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  • In many plants, as already noticed, phyllodia or stipules perform the function of leaves.
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  • The divergence is expressed left to right, the other is right to left, in the altered laminae or of the enlarged petiolary sheath, or of stipules, as in the fig and magnolia, or of one or two of these parts combined.
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  • The leaf is usually provided at the base of the leaf-stalk with stipules, which are inconspicuous, or large and leafy; and the stalk is also furnished with one or more glandular excrescences, as in some cases are the leaf itself and the bracts.
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  • In Ceratozamia the broad petiole-base is characterized by the presence of two lateral spinous processes, suggesting stipular appendages, comparable, on a reduced scale, with the large stipules of the Marattiaceae among Ferns.
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  • Many case's of what was considered chorisis are in reality due to the development of stipules from the staminal leaf.
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  • Thus in Dicentra and Corydalis there are six stamens in two bundles; the central one of each bundle alone is perfect, the lateral ones have each only half an anther, and are really stipules formed from the staminal leaf.
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  • In Potentilla and allied genera an epicalyx is formed by the development of stipules from the sepals, which form an apparent outer calyx, the parts of which alternate with the true sepals.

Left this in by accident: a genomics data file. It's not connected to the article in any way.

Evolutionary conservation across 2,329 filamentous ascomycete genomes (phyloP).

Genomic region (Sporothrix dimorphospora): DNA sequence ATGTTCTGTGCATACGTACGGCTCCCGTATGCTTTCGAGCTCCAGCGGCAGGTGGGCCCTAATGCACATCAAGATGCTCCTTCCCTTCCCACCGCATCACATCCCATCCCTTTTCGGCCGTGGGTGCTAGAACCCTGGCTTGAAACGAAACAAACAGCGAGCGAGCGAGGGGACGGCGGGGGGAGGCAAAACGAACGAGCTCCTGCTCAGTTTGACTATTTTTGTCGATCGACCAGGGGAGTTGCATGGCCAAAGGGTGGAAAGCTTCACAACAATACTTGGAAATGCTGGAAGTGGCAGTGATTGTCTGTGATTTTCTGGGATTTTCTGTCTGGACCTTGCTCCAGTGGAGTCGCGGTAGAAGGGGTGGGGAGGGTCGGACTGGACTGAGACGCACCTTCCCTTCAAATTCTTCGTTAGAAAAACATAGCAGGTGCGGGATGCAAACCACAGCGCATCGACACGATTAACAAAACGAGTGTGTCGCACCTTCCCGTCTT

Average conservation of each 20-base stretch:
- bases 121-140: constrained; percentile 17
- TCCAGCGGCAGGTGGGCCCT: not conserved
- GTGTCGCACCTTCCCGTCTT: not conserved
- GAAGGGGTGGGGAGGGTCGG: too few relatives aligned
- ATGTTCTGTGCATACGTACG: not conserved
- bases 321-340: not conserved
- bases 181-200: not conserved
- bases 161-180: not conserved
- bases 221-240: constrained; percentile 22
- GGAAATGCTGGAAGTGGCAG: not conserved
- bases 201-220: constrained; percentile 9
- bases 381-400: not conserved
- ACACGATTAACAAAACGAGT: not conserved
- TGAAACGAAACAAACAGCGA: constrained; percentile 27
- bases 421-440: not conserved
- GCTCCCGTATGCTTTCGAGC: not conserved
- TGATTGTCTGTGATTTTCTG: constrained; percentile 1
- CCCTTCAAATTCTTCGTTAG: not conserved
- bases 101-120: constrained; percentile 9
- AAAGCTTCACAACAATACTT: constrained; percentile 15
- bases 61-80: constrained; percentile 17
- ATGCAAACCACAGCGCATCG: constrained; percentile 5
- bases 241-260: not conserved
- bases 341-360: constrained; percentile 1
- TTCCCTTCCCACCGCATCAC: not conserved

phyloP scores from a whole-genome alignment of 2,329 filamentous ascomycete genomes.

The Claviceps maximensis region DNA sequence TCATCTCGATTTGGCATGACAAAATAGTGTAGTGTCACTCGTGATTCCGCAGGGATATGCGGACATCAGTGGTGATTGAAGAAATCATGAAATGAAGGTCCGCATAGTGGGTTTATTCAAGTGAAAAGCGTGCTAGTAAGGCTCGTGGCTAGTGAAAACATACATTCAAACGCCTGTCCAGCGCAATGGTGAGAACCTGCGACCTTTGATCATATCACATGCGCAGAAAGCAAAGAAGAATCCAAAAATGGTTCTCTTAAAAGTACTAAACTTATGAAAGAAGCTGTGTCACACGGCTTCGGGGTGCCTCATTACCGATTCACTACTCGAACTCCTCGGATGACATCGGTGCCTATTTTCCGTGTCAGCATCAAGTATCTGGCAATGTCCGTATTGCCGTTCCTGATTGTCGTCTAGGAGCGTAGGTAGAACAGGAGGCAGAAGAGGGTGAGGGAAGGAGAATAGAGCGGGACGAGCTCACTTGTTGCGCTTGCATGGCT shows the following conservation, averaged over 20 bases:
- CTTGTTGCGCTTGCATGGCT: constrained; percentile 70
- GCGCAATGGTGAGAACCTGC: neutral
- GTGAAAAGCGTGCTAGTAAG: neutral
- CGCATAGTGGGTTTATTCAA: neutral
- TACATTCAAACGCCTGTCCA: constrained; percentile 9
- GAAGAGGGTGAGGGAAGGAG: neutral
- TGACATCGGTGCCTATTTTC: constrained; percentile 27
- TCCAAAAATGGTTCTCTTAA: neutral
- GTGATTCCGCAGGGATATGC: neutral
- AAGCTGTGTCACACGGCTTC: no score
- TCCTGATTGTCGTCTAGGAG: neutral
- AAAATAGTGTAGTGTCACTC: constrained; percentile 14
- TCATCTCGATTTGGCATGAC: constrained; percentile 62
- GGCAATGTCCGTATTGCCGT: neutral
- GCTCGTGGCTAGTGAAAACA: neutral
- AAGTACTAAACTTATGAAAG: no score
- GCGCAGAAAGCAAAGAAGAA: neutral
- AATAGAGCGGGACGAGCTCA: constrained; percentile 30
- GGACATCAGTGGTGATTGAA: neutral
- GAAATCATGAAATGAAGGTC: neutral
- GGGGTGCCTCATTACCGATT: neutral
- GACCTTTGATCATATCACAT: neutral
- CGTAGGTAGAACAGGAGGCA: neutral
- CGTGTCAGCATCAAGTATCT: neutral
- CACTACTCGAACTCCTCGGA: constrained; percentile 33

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  • In Lauraceae there are perfect stamens, each having at the base of the filament two abortive stamens or staminodes, which may be analogous to stipules.
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  • The magnificent Devonian Fern Archaeopteris hibernica, with a somewhat Adiantiform habit, bore special fertile pinnae; the fructification is still imperfectly understood, but the presence of stipules, observed by Kidston, has been adduced in support of Marattiaceous affinities.
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  • Seen under the microscope these stipules have small droplet of what I assume to be sugary sap in the hollow underneath.
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  • Robur, but in old age the boughs generally curve downwards, and the tree acquires a wide spreading head; the bark is dark brown, becoming grey and furrowed in large trees; the foliage varies much, but in the prevailing kinds the leaves are very deeply sinuated, with pointed, often irregular lobes, the footstalks short, and furnished at the base with long linear stipules that do not fall with the leaf, but remain attached to the bud till the following spring, giving a marked feature to the young shoots.
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  • 5, s), or is developed in the form of outgrowths, called stipules (fig.
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  • Plants having stipules are called stipulate; those having none are exstipulate.
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  • 1.- -Passiflora Coerulea, showing Leaf with Stipules, Tendril, and detached Flower.
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  • The stipules of the leaves act as protecting scale-leaves in the winter-bud and fall when the bud opens in spring.